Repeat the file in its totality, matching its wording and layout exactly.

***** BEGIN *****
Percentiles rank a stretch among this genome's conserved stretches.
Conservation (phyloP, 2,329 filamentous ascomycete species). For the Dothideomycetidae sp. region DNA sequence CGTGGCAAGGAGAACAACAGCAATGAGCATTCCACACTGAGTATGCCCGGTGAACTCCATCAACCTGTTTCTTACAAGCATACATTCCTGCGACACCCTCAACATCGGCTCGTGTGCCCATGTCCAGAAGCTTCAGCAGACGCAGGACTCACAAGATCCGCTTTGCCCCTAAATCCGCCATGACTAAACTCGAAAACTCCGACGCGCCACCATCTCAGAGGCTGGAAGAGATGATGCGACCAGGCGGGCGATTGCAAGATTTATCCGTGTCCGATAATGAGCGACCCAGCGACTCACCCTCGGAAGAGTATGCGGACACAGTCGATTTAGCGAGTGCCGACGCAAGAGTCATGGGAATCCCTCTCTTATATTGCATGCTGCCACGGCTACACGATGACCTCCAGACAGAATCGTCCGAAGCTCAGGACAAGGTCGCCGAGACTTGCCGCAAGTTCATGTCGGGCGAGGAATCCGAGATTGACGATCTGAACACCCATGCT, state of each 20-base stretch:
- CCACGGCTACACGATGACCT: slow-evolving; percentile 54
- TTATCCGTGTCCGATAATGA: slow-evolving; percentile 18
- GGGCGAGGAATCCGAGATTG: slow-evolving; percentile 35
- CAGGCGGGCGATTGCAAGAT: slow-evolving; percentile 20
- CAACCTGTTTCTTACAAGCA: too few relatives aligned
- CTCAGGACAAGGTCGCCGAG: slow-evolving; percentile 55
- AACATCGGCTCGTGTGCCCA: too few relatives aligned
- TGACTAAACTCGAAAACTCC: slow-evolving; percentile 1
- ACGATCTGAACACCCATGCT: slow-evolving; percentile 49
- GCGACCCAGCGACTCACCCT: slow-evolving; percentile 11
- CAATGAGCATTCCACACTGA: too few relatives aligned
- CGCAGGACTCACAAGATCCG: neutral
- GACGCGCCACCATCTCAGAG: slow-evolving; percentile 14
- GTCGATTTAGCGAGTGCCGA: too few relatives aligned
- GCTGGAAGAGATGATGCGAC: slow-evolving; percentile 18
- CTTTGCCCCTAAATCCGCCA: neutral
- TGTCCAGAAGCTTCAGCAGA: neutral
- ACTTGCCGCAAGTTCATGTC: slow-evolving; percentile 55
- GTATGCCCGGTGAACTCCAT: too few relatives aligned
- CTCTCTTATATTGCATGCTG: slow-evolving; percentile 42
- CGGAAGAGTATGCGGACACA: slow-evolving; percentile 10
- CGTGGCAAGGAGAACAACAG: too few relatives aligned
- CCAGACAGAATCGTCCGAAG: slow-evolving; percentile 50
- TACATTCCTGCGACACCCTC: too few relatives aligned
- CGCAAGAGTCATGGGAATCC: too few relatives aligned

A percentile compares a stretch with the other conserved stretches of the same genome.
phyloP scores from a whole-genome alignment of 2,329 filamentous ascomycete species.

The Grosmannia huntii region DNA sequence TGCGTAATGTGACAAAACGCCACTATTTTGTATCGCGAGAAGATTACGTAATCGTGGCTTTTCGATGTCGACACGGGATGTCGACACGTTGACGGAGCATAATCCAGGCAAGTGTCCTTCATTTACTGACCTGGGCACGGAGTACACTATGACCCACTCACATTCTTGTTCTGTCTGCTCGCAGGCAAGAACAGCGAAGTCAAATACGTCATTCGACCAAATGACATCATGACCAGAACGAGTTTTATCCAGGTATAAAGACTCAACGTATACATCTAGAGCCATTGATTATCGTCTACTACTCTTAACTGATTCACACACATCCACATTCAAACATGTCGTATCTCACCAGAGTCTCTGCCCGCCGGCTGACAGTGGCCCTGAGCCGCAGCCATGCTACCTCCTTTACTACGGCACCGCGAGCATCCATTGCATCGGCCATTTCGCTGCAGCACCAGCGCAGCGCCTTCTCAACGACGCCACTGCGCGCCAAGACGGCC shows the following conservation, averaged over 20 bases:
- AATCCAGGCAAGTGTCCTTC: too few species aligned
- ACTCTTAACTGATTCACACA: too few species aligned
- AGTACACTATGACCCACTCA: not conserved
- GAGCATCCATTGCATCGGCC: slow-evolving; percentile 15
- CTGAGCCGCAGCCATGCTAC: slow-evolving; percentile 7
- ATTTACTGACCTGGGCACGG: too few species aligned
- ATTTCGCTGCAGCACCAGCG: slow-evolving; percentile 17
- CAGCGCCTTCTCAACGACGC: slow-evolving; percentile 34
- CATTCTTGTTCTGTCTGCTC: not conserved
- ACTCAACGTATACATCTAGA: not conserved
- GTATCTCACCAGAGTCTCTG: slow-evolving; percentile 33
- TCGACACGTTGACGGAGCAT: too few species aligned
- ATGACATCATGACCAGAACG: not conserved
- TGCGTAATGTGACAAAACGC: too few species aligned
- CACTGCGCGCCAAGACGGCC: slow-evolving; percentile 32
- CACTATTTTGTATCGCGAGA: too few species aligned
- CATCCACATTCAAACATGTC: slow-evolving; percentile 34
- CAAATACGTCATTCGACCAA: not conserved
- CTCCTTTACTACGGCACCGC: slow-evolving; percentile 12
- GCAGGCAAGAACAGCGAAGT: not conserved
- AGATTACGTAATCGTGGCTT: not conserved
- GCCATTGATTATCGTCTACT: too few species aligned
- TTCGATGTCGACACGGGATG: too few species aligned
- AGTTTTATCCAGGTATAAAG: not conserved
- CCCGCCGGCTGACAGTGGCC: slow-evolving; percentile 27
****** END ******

Percentiles rank a stretch among this genome's conserved stretches.
Conservation (phyloP, 2,329 filamentous ascomycete species). For the Dothideomycetidae sp. region DNA sequence CGTGGCAAGGAGAACAACAGCAATGAGCATTCCACACTGAGTATGCCCGGTGAACTCCATCAACCTGTTTCTTACAAGCATACATTCCTGCGACACCCTCAACATCGGCTCGTGTGCCCATGTCCAGAAGCTTCAGCAGACGCAGGACTCACAAGATCCGCTTTGCCCCTAAATCCGCCATGACTAAACTCGAAAACTCCGACGCGCCACCATCTCAGAGGCTGGAAGAGATGATGCGACCAGGCGGGCGATTGCAAGATTTATCCGTGTCCGATAATGAGCGACCCAGCGACTCACCCTCGGAAGAGTATGCGGACACAGTCGATTTAGCGAGTGCCGACGCAAGAGTCATGGGAATCCCTCTCTTATATTGCATGCTGCCACGGCTACACGATGACCTCCAGACAGAATCGTCCGAAGCTCAGGACAAGGTCGCCGAGACTTGCCGCAAGTTCATGTCGGGCGAGGAATCCGAGATTGACGATCTGAACACCCATGCT, state of each 20-base stretch:
- CCACGGCTACACGATGACCT: slow-evolving; percentile 54
- TTATCCGTGTCCGATAATGA: slow-evolving; percentile 18
- GGGCGAGGAATCCGAGATTG: slow-evolving; percentile 35
- CAGGCGGGCGATTGCAAGAT: slow-evolving; percentile 20
- CAACCTGTTTCTTACAAGCA: too few relatives aligned
- CTCAGGACAAGGTCGCCGAG: slow-evolving; percentile 55
- AACATCGGCTCGTGTGCCCA: too few relatives aligned
- TGACTAAACTCGAAAACTCC: slow-evolving; percentile 1
- ACGATCTGAACACCCATGCT: slow-evolving; percentile 49
- GCGACCCAGCGACTCACCCT: slow-evolving; percentile 11
- CAATGAGCATTCCACACTGA: too few relatives aligned
- CGCAGGACTCACAAGATCCG: neutral
- GACGCGCCACCATCTCAGAG: slow-evolving; percentile 14
- GTCGATTTAGCGAGTGCCGA: too few relatives aligned
- GCTGGAAGAGATGATGCGAC: slow-evolving; percentile 18
- CTTTGCCCCTAAATCCGCCA: neutral
- TGTCCAGAAGCTTCAGCAGA: neutral
- ACTTGCCGCAAGTTCATGTC: slow-evolving; percentile 55
- GTATGCCCGGTGAACTCCAT: too few relatives aligned
- CTCTCTTATATTGCATGCTG: slow-evolving; percentile 42
- CGGAAGAGTATGCGGACACA: slow-evolving; percentile 10
- CGTGGCAAGGAGAACAACAG: too few relatives aligned
- CCAGACAGAATCGTCCGAAG: slow-evolving; percentile 50
- TACATTCCTGCGACACCCTC: too few relatives aligned
- CGCAAGAGTCATGGGAATCC: too few relatives aligned

A percentile compares a stretch with the other conserved stretches of the same genome.
phyloP scores from a whole-genome alignment of 2,329 filamentous ascomycete species.

The Grosmannia huntii region DNA sequence TGCGTAATGTGACAAAACGCCACTATTTTGTATCGCGAGAAGATTACGTAATCGTGGCTTTTCGATGTCGACACGGGATGTCGACACGTTGACGGAGCATAATCCAGGCAAGTGTCCTTCATTTACTGACCTGGGCACGGAGTACACTATGACCCACTCACATTCTTGTTCTGTCTGCTCGCAGGCAAGAACAGCGAAGTCAAATACGTCATTCGACCAAATGACATCATGACCAGAACGAGTTTTATCCAGGTATAAAGACTCAACGTATACATCTAGAGCCATTGATTATCGTCTACTACTCTTAACTGATTCACACACATCCACATTCAAACATGTCGTATCTCACCAGAGTCTCTGCCCGCCGGCTGACAGTGGCCCTGAGCCGCAGCCATGCTACCTCCTTTACTACGGCACCGCGAGCATCCATTGCATCGGCCATTTCGCTGCAGCACCAGCGCAGCGCCTTCTCAACGACGCCACTGCGCGCCAAGACGGCC shows the following conservation, averaged over 20 bases:
- AATCCAGGCAAGTGTCCTTC: too few species aligned
- ACTCTTAACTGATTCACACA: too few species aligned
- AGTACACTATGACCCACTCA: not conserved
- GAGCATCCATTGCATCGGCC: slow-evolving; percentile 15
- CTGAGCCGCAGCCATGCTAC: slow-evolving; percentile 7
- ATTTACTGACCTGGGCACGG: too few species aligned
- ATTTCGCTGCAGCACCAGCG: slow-evolving; percentile 17
- CAGCGCCTTCTCAACGACGC: slow-evolving; percentile 34
- CATTCTTGTTCTGTCTGCTC: not conserved
- ACTCAACGTATACATCTAGA: not conserved
- GTATCTCACCAGAGTCTCTG: slow-evolving; percentile 33
- TCGACACGTTGACGGAGCAT: too few species aligned
- ATGACATCATGACCAGAACG: not conserved
- TGCGTAATGTGACAAAACGC: too few species aligned
- CACTGCGCGCCAAGACGGCC: slow-evolving; percentile 32
- CACTATTTTGTATCGCGAGA: too few species aligned
- CATCCACATTCAAACATGTC: slow-evolving; percentile 34
- CAAATACGTCATTCGACCAA: not conserved
- CTCCTTTACTACGGCACCGC: slow-evolving; percentile 12
- GCAGGCAAGAACAGCGAAGT: not conserved
- AGATTACGTAATCGTGGCTT: not conserved
- GCCATTGATTATCGTCTACT: too few species aligned
- TTCGATGTCGACACGGGATG: too few species aligned
- AGTTTTATCCAGGTATAAAG: not conserved
- CCCGCCGGCTGACAGTGGCC: slow-evolving; percentile 27